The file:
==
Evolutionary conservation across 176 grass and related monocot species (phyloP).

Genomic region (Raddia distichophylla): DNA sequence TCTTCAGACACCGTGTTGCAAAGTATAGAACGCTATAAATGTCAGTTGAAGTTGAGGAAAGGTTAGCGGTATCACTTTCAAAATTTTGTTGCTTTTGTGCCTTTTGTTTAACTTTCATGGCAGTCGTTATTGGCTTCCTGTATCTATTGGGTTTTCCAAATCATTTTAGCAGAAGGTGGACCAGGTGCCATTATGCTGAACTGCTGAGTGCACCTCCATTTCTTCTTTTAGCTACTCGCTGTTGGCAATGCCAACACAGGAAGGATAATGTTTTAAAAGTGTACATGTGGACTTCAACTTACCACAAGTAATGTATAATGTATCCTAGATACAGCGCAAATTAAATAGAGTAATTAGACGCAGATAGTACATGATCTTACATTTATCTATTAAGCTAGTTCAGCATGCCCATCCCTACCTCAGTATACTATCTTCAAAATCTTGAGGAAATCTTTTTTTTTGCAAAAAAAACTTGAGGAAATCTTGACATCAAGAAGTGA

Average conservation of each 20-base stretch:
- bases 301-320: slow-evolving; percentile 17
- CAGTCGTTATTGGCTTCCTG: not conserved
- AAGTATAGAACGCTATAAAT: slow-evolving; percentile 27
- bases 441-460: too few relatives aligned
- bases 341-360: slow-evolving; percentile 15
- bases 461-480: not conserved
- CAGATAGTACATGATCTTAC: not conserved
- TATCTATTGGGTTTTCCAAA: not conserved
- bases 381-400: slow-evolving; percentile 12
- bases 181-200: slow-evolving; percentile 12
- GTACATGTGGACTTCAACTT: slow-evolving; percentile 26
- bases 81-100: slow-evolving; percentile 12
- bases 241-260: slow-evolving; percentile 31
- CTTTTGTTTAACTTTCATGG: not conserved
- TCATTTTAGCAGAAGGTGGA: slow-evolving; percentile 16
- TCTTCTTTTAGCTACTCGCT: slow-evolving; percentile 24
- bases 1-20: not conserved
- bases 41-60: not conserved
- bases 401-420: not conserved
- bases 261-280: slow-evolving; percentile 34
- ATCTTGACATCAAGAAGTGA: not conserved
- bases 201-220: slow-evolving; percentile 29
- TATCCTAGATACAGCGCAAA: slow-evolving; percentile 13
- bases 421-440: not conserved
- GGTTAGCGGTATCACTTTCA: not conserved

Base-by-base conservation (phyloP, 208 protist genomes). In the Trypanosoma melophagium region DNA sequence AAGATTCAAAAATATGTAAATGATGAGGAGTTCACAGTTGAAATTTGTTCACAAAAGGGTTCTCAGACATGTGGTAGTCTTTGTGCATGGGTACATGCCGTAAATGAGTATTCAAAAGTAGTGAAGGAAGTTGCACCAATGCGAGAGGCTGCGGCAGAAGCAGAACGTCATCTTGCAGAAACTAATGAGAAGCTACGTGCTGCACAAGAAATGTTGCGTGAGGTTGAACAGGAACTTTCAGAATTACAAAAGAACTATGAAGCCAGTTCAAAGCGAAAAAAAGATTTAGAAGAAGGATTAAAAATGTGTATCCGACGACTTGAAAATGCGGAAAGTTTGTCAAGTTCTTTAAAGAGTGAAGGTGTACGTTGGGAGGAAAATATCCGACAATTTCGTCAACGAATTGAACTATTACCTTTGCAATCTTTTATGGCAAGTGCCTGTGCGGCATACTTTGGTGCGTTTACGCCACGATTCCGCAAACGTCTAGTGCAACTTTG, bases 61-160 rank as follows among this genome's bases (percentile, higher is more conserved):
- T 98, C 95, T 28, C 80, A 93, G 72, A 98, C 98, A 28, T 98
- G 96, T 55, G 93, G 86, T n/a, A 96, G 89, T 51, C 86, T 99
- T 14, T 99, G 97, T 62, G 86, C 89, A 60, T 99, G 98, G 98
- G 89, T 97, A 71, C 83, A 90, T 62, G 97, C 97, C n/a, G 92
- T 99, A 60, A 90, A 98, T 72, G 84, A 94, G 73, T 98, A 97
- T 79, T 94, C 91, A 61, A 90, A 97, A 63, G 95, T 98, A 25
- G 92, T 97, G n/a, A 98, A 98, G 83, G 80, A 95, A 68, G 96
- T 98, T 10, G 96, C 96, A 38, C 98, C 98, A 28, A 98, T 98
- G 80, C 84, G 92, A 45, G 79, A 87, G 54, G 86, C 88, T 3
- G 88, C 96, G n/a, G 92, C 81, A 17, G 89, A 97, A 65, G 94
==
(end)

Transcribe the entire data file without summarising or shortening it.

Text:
Evolutionary conservation across 176 grass and related monocot species (phyloP).

Genomic region (Raddia distichophylla): DNA sequence TCTTCAGACACCGTGTTGCAAAGTATAGAACGCTATAAATGTCAGTTGAAGTTGAGGAAAGGTTAGCGGTATCACTTTCAAAATTTTGTTGCTTTTGTGCCTTTTGTTTAACTTTCATGGCAGTCGTTATTGGCTTCCTGTATCTATTGGGTTTTCCAAATCATTTTAGCAGAAGGTGGACCAGGTGCCATTATGCTGAACTGCTGAGTGCACCTCCATTTCTTCTTTTAGCTACTCGCTGTTGGCAATGCCAACACAGGAAGGATAATGTTTTAAAAGTGTACATGTGGACTTCAACTTACCACAAGTAATGTATAATGTATCCTAGATACAGCGCAAATTAAATAGAGTAATTAGACGCAGATAGTACATGATCTTACATTTATCTATTAAGCTAGTTCAGCATGCCCATCCCTACCTCAGTATACTATCTTCAAAATCTTGAGGAAATCTTTTTTTTTGCAAAAAAAACTTGAGGAAATCTTGACATCAAGAAGTGA

Average conservation of each 20-base stretch:
- bases 301-320: slow-evolving; percentile 17
- CAGTCGTTATTGGCTTCCTG: not conserved
- AAGTATAGAACGCTATAAAT: slow-evolving; percentile 27
- bases 441-460: too few relatives aligned
- bases 341-360: slow-evolving; percentile 15
- bases 461-480: not conserved
- CAGATAGTACATGATCTTAC: not conserved
- TATCTATTGGGTTTTCCAAA: not conserved
- bases 381-400: slow-evolving; percentile 12
- bases 181-200: slow-evolving; percentile 12
- GTACATGTGGACTTCAACTT: slow-evolving; percentile 26
- bases 81-100: slow-evolving; percentile 12
- bases 241-260: slow-evolving; percentile 31
- CTTTTGTTTAACTTTCATGG: not conserved
- TCATTTTAGCAGAAGGTGGA: slow-evolving; percentile 16
- TCTTCTTTTAGCTACTCGCT: slow-evolving; percentile 24
- bases 1-20: not conserved
- bases 41-60: not conserved
- bases 401-420: not conserved
- bases 261-280: slow-evolving; percentile 34
- ATCTTGACATCAAGAAGTGA: not conserved
- bases 201-220: slow-evolving; percentile 29
- TATCCTAGATACAGCGCAAA: slow-evolving; percentile 13
- bases 421-440: not conserved
- GGTTAGCGGTATCACTTTCA: not conserved

Base-by-base conservation (phyloP, 208 protist genomes). In the Trypanosoma melophagium region DNA sequence AAGATTCAAAAATATGTAAATGATGAGGAGTTCACAGTTGAAATTTGTTCACAAAAGGGTTCTCAGACATGTGGTAGTCTTTGTGCATGGGTACATGCCGTAAATGAGTATTCAAAAGTAGTGAAGGAAGTTGCACCAATGCGAGAGGCTGCGGCAGAAGCAGAACGTCATCTTGCAGAAACTAATGAGAAGCTACGTGCTGCACAAGAAATGTTGCGTGAGGTTGAACAGGAACTTTCAGAATTACAAAAGAACTATGAAGCCAGTTCAAAGCGAAAAAAAGATTTAGAAGAAGGATTAAAAATGTGTATCCGACGACTTGAAAATGCGGAAAGTTTGTCAAGTTCTTTAAAGAGTGAAGGTGTACGTTGGGAGGAAAATATCCGACAATTTCGTCAACGAATTGAACTATTACCTTTGCAATCTTTTATGGCAAGTGCCTGTGCGGCATACTTTGGTGCGTTTACGCCACGATTCCGCAAACGTCTAGTGCAACTTTG, bases 61-160 rank as follows among this genome's bases (percentile, higher is more conserved):
- T 98, C 95, T 28, C 80, A 93, G 72, A 98, C 98, A 28, T 98
- G 96, T 55, G 93, G 86, T n/a, A 96, G 89, T 51, C 86, T 99
- T 14, T 99, G 97, T 62, G 86, C 89, A 60, T 99, G 98, G 98
- G 89, T 97, A 71, C 83, A 90, T 62, G 97, C 97, C n/a, G 92
- T 99, A 60, A 90, A 98, T 72, G 84, A 94, G 73, T 98, A 97
- T 79, T 94, C 91, A 61, A 90, A 97, A 63, G 95, T 98, A 25
- G 92, T 97, G n/a, A 98, A 98, G 83, G 80, A 95, A 68, G 96
- T 98, T 10, G 96, C 96, A 38, C 98, C 98, A 28, A 98, T 98
- G 80, C 84, G 92, A 45, G 79, A 87, G 54, G 86, C 88, T 3
- G 88, C 96, G n/a, G 92, C 81, A 17, G 89, A 97, A 65, G 94